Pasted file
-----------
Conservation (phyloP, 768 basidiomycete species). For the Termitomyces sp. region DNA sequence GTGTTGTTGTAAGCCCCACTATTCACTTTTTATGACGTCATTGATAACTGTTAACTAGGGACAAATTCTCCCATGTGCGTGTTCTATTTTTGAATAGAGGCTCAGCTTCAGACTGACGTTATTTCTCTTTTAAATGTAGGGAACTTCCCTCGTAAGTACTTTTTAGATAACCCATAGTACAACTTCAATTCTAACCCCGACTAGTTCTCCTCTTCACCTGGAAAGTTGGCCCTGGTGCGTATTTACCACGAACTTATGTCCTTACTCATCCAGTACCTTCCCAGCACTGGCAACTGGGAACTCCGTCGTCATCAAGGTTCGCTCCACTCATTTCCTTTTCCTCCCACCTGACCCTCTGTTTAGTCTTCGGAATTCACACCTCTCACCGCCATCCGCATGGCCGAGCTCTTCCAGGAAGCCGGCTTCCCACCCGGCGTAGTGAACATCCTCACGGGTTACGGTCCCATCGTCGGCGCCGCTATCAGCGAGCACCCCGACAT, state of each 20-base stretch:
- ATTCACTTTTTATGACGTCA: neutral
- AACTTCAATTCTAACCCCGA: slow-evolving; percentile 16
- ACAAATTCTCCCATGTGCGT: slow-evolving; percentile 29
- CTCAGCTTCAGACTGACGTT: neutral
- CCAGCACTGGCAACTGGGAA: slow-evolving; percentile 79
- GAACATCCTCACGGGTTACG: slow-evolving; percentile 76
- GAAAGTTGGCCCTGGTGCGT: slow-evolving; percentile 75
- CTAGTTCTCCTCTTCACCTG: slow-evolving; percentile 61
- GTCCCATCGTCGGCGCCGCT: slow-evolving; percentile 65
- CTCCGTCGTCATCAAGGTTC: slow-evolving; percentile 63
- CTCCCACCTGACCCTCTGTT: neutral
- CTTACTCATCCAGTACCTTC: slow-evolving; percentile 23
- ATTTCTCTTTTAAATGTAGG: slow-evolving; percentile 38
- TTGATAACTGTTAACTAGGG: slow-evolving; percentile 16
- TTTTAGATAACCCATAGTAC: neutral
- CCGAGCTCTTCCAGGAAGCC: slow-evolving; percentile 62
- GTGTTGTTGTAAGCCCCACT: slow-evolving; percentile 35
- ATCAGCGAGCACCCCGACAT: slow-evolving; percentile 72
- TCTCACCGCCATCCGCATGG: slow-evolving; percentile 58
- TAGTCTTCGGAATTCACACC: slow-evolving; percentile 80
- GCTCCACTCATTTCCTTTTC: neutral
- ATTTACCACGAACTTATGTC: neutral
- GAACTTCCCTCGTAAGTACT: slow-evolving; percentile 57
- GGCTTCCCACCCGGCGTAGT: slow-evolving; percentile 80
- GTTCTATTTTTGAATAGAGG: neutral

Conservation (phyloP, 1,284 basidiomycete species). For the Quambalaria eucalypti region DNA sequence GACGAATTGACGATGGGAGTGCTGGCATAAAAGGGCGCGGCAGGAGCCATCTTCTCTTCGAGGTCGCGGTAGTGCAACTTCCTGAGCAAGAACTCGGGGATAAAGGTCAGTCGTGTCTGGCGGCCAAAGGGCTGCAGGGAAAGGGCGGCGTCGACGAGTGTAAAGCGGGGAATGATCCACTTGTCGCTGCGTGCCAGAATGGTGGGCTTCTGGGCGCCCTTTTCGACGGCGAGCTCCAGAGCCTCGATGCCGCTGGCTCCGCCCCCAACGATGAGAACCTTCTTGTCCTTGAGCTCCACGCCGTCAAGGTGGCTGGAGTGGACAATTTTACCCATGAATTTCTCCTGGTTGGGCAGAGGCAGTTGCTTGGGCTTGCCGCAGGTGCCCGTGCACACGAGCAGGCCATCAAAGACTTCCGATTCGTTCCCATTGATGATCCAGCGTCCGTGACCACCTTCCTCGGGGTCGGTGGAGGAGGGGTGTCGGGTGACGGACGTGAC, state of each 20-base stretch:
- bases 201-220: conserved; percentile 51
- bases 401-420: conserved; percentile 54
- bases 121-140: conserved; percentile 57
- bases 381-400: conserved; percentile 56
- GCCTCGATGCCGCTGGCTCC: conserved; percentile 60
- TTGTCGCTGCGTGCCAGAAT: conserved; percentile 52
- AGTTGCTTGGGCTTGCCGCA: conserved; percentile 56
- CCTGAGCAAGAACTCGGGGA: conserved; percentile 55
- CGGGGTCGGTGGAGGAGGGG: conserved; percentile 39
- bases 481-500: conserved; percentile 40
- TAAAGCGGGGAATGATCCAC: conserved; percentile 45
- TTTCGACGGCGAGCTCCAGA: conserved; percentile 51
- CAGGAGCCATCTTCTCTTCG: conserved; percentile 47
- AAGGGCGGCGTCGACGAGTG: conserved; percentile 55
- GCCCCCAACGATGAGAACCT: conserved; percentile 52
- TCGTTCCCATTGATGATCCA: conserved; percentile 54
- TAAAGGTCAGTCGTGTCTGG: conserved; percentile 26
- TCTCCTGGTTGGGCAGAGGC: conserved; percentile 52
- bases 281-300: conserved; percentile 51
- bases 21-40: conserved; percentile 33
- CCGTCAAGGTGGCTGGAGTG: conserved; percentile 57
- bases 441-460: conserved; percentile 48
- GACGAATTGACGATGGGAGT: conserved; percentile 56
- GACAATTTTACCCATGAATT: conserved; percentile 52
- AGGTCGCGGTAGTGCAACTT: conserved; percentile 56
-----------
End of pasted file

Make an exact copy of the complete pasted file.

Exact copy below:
Conservation (phyloP, 768 basidiomycete species). For the Termitomyces sp. region DNA sequence GTGTTGTTGTAAGCCCCACTATTCACTTTTTATGACGTCATTGATAACTGTTAACTAGGGACAAATTCTCCCATGTGCGTGTTCTATTTTTGAATAGAGGCTCAGCTTCAGACTGACGTTATTTCTCTTTTAAATGTAGGGAACTTCCCTCGTAAGTACTTTTTAGATAACCCATAGTACAACTTCAATTCTAACCCCGACTAGTTCTCCTCTTCACCTGGAAAGTTGGCCCTGGTGCGTATTTACCACGAACTTATGTCCTTACTCATCCAGTACCTTCCCAGCACTGGCAACTGGGAACTCCGTCGTCATCAAGGTTCGCTCCACTCATTTCCTTTTCCTCCCACCTGACCCTCTGTTTAGTCTTCGGAATTCACACCTCTCACCGCCATCCGCATGGCCGAGCTCTTCCAGGAAGCCGGCTTCCCACCCGGCGTAGTGAACATCCTCACGGGTTACGGTCCCATCGTCGGCGCCGCTATCAGCGAGCACCCCGACAT, state of each 20-base stretch:
- ATTCACTTTTTATGACGTCA: neutral
- AACTTCAATTCTAACCCCGA: slow-evolving; percentile 16
- ACAAATTCTCCCATGTGCGT: slow-evolving; percentile 29
- CTCAGCTTCAGACTGACGTT: neutral
- CCAGCACTGGCAACTGGGAA: slow-evolving; percentile 79
- GAACATCCTCACGGGTTACG: slow-evolving; percentile 76
- GAAAGTTGGCCCTGGTGCGT: slow-evolving; percentile 75
- CTAGTTCTCCTCTTCACCTG: slow-evolving; percentile 61
- GTCCCATCGTCGGCGCCGCT: slow-evolving; percentile 65
- CTCCGTCGTCATCAAGGTTC: slow-evolving; percentile 63
- CTCCCACCTGACCCTCTGTT: neutral
- CTTACTCATCCAGTACCTTC: slow-evolving; percentile 23
- ATTTCTCTTTTAAATGTAGG: slow-evolving; percentile 38
- TTGATAACTGTTAACTAGGG: slow-evolving; percentile 16
- TTTTAGATAACCCATAGTAC: neutral
- CCGAGCTCTTCCAGGAAGCC: slow-evolving; percentile 62
- GTGTTGTTGTAAGCCCCACT: slow-evolving; percentile 35
- ATCAGCGAGCACCCCGACAT: slow-evolving; percentile 72
- TCTCACCGCCATCCGCATGG: slow-evolving; percentile 58
- TAGTCTTCGGAATTCACACC: slow-evolving; percentile 80
- GCTCCACTCATTTCCTTTTC: neutral
- ATTTACCACGAACTTATGTC: neutral
- GAACTTCCCTCGTAAGTACT: slow-evolving; percentile 57
- GGCTTCCCACCCGGCGTAGT: slow-evolving; percentile 80
- GTTCTATTTTTGAATAGAGG: neutral

Conservation (phyloP, 1,284 basidiomycete species). For the Quambalaria eucalypti region DNA sequence GACGAATTGACGATGGGAGTGCTGGCATAAAAGGGCGCGGCAGGAGCCATCTTCTCTTCGAGGTCGCGGTAGTGCAACTTCCTGAGCAAGAACTCGGGGATAAAGGTCAGTCGTGTCTGGCGGCCAAAGGGCTGCAGGGAAAGGGCGGCGTCGACGAGTGTAAAGCGGGGAATGATCCACTTGTCGCTGCGTGCCAGAATGGTGGGCTTCTGGGCGCCCTTTTCGACGGCGAGCTCCAGAGCCTCGATGCCGCTGGCTCCGCCCCCAACGATGAGAACCTTCTTGTCCTTGAGCTCCACGCCGTCAAGGTGGCTGGAGTGGACAATTTTACCCATGAATTTCTCCTGGTTGGGCAGAGGCAGTTGCTTGGGCTTGCCGCAGGTGCCCGTGCACACGAGCAGGCCATCAAAGACTTCCGATTCGTTCCCATTGATGATCCAGCGTCCGTGACCACCTTCCTCGGGGTCGGTGGAGGAGGGGTGTCGGGTGACGGACGTGAC, state of each 20-base stretch:
- bases 201-220: conserved; percentile 51
- bases 401-420: conserved; percentile 54
- bases 121-140: conserved; percentile 57
- bases 381-400: conserved; percentile 56
- GCCTCGATGCCGCTGGCTCC: conserved; percentile 60
- TTGTCGCTGCGTGCCAGAAT: conserved; percentile 52
- AGTTGCTTGGGCTTGCCGCA: conserved; percentile 56
- CCTGAGCAAGAACTCGGGGA: conserved; percentile 55
- CGGGGTCGGTGGAGGAGGGG: conserved; percentile 39
- bases 481-500: conserved; percentile 40
- TAAAGCGGGGAATGATCCAC: conserved; percentile 45
- TTTCGACGGCGAGCTCCAGA: conserved; percentile 51
- CAGGAGCCATCTTCTCTTCG: conserved; percentile 47
- AAGGGCGGCGTCGACGAGTG: conserved; percentile 55
- GCCCCCAACGATGAGAACCT: conserved; percentile 52
- TCGTTCCCATTGATGATCCA: conserved; percentile 54
- TAAAGGTCAGTCGTGTCTGG: conserved; percentile 26
- TCTCCTGGTTGGGCAGAGGC: conserved; percentile 52
- bases 281-300: conserved; percentile 51
- bases 21-40: conserved; percentile 33
- CCGTCAAGGTGGCTGGAGTG: conserved; percentile 57
- bases 441-460: conserved; percentile 48
- GACGAATTGACGATGGGAGT: conserved; percentile 56
- GACAATTTTACCCATGAATT: conserved; percentile 52
- AGGTCGCGGTAGTGCAACTT: conserved; percentile 56